6 September 1920
General Sir Henry Wilson, Chief of the Imperial General Staff, despised Irish republicans. In 1919, he observed in a letter to his predecessor, General Sir William Robertson, that ‘Ireland goes from bad to worse’, recommending that ‘a little blood shedding is needed.’ On 1 September, the following year, he was still deriding Lloyd George’s government in London as ‘a Cabinet of cowards’ for making occasional peace overtures to Sinn Fein.1 A few days later, however, Wilson was taken aback on discovering that the hawks in the Cabinet, led by Secretary of State for War Winston Churchill, and abetted by the police commander in Ireland, General Sir Henry Tudor, had authorised the use of British auxiliary forces, known as the ‘Black and Tans,’ to terrorise and assassinate republican rebels and sympathisers. On 6 September 1920, on hearing confirmation of their indiscriminate killings, he noted in his diary:
‘Macready ( the general commanding the British Army in Ireland ) says that Tudor’s “Black and Tan” officers are a most cut throat lot of men and that they terrorize a town or a country side just as much as the SFs (Sinn Feiners). These cutthroats are the invention of (Secretary of State for War) Winston (Churchill) & (Lieutenant-General Henry) Tudor, but how either of these worthies hopes to solve the Irish problem by these counter-terror-gangs I cannot imagine. It is a most dangerous and indefensible proceeding.’2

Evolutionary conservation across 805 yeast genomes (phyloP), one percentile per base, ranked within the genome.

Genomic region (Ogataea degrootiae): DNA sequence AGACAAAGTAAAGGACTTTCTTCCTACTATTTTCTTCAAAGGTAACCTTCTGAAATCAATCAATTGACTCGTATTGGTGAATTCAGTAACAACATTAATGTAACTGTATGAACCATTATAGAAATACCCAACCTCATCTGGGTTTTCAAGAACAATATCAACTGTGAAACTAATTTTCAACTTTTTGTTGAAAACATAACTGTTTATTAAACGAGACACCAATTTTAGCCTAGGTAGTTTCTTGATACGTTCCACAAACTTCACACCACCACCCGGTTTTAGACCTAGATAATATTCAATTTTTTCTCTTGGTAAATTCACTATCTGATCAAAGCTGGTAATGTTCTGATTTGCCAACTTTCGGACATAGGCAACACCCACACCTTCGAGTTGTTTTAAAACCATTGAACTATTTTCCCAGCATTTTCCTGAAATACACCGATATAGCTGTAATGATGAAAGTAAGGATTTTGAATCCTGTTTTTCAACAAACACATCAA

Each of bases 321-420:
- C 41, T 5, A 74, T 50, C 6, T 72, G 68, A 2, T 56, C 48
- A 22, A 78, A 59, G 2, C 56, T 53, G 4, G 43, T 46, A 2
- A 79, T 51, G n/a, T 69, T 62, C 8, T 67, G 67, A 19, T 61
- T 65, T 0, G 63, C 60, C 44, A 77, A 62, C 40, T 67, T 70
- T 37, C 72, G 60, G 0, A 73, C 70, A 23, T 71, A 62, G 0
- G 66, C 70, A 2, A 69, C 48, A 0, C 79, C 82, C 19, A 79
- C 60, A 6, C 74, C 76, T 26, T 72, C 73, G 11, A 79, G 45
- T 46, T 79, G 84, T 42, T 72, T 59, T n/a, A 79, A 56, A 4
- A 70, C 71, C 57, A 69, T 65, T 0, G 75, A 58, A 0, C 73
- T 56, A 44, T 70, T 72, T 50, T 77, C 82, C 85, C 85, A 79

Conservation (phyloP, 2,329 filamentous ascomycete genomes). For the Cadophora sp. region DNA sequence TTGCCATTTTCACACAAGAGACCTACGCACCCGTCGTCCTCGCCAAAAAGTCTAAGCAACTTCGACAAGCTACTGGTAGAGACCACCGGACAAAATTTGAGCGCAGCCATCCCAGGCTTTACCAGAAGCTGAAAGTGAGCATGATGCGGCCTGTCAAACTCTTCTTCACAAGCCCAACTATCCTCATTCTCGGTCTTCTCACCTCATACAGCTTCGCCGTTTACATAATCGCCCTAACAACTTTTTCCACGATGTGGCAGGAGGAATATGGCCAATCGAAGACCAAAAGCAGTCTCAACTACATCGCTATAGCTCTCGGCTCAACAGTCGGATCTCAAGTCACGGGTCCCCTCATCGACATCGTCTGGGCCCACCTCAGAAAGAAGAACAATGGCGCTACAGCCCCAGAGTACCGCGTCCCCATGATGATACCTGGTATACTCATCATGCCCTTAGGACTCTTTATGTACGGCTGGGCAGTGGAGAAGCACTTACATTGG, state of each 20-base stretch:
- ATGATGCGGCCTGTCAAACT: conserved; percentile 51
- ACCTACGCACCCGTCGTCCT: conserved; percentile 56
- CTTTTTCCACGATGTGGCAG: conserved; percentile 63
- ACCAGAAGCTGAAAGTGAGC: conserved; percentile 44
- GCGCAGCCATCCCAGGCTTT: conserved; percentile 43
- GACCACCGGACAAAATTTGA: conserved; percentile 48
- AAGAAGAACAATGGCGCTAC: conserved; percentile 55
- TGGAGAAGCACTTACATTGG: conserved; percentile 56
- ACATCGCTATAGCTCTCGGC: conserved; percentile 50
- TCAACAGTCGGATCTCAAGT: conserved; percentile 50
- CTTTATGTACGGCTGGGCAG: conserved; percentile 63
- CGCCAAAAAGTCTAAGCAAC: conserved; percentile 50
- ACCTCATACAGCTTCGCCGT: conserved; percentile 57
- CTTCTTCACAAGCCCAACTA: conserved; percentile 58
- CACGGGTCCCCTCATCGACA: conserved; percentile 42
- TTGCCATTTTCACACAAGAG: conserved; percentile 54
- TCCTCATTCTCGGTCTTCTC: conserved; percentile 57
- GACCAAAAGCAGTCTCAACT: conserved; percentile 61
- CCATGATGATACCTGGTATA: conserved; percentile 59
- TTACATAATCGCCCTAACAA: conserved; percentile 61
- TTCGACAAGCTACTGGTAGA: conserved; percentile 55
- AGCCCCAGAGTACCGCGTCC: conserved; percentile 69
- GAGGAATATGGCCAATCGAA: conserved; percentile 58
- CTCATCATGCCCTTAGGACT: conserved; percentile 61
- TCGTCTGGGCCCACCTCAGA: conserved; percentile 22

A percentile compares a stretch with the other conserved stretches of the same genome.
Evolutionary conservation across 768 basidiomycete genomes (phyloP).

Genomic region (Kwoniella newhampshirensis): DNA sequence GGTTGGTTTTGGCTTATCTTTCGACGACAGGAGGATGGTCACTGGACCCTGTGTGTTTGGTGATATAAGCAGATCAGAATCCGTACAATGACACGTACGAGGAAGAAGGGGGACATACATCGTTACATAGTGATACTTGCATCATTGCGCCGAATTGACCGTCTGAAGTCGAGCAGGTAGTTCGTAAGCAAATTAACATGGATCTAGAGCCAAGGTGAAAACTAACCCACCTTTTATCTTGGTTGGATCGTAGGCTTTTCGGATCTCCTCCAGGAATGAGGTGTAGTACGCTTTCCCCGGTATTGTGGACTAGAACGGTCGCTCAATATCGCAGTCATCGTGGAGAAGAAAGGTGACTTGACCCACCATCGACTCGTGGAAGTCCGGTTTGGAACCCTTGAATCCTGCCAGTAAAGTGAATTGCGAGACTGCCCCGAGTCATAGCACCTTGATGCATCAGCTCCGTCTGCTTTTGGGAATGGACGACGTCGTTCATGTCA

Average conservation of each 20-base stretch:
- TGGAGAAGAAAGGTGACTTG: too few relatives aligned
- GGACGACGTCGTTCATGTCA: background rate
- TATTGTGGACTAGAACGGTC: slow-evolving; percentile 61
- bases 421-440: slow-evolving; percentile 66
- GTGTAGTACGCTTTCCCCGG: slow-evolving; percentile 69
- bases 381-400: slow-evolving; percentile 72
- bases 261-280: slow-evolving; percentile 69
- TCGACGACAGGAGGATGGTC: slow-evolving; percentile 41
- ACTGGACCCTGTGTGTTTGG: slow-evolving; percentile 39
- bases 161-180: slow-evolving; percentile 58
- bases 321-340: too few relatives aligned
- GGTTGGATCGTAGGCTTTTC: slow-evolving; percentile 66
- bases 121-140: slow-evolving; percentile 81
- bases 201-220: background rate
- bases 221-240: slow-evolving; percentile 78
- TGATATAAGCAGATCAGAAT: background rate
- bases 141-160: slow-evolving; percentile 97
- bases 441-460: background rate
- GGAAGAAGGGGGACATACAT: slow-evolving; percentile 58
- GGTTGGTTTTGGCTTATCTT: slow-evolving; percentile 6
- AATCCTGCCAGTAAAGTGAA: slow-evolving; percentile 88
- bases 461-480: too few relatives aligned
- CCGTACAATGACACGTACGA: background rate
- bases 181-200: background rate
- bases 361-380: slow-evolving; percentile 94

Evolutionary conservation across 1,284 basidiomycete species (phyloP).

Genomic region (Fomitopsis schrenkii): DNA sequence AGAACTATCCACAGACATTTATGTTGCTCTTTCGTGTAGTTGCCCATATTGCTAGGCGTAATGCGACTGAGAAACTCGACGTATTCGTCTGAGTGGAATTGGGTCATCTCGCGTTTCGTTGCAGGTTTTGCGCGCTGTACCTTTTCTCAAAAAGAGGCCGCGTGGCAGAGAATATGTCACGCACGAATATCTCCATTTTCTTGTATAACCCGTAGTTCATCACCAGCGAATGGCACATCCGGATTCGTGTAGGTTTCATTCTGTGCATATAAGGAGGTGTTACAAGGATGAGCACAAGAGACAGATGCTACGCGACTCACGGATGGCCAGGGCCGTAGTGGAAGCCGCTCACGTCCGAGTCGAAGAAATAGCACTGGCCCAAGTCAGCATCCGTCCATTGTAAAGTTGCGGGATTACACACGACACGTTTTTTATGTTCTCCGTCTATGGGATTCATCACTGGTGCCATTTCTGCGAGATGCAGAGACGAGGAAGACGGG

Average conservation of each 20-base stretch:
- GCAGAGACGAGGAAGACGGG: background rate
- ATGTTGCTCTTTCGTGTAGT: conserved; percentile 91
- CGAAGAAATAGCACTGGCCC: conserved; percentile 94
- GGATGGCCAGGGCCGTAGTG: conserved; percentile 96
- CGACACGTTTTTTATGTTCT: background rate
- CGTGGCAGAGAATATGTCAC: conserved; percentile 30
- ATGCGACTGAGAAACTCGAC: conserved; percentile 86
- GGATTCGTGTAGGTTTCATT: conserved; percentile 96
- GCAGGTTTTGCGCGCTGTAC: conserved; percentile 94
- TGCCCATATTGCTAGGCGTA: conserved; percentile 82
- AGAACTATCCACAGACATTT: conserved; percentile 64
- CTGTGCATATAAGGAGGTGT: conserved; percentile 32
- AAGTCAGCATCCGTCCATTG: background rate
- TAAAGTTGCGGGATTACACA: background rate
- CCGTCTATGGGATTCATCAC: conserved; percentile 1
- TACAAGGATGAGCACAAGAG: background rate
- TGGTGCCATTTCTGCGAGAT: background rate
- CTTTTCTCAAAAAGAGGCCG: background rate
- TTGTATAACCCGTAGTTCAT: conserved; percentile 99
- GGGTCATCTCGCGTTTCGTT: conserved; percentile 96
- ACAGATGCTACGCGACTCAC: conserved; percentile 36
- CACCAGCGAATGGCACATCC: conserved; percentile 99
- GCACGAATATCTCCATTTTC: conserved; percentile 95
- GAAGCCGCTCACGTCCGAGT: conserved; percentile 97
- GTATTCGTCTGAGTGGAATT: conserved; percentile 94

The Black and Tans, as the Nottingham Evening Post informed its readers later the same month, were ‘recruited mainly from young demobilised soldiers, who receive £1 per day pay, who are dressed in khaki and armed with rifles and revolvers, but have not the smallest experience of police duties.’ The paper explained that they had ‘become a law unto themselves… exacting not an eye for an eye, but two for one, and they believe also, not without justification, that reprisals are a part of their business.’ The inevitable result had been ‘a peculiarly revolting form of guerrilla warfare, in which the chief sufferers are women and children.’3 They carried out extra judicial executions, while looting and burning down entire neighbourhoods on the slightest suspicion of community collusion with rebel forces. General Sir Henry Lawson, who in December 1920 travelled to Ireland as an unofficial peace envoy, noted that some ‘districts have certainly been terrorised.’ He could not estimate ‘to what extent the policy of collective reprisals… was suggested and approved from above,’ but added, ‘that it received something more than tacit approval was obvious from many public utterances.’4
- Keith Jeffery, Field Marshal Sir Henry Wilson: A Political Soldier, Oxford University Press, Oxford, 2006, p. 256 and p. 275.
- Sir Henry Wilson’s diary, 6 September 1920 cited in Martin Gilbert, Winston S. Churchill, Volume IV Companion, Part 2 Documents, July 1919 – March 1921, Heinemann, London, 1977 p. 1206.
- ‘The ‘Black and Tans,’ The Nottingham Evening Post, 27 September 1920, p. 1.
- ‘Black and Tans Exposed by Famous British General,’ The Nottingham Journal, 31 December 1920, p. 1.
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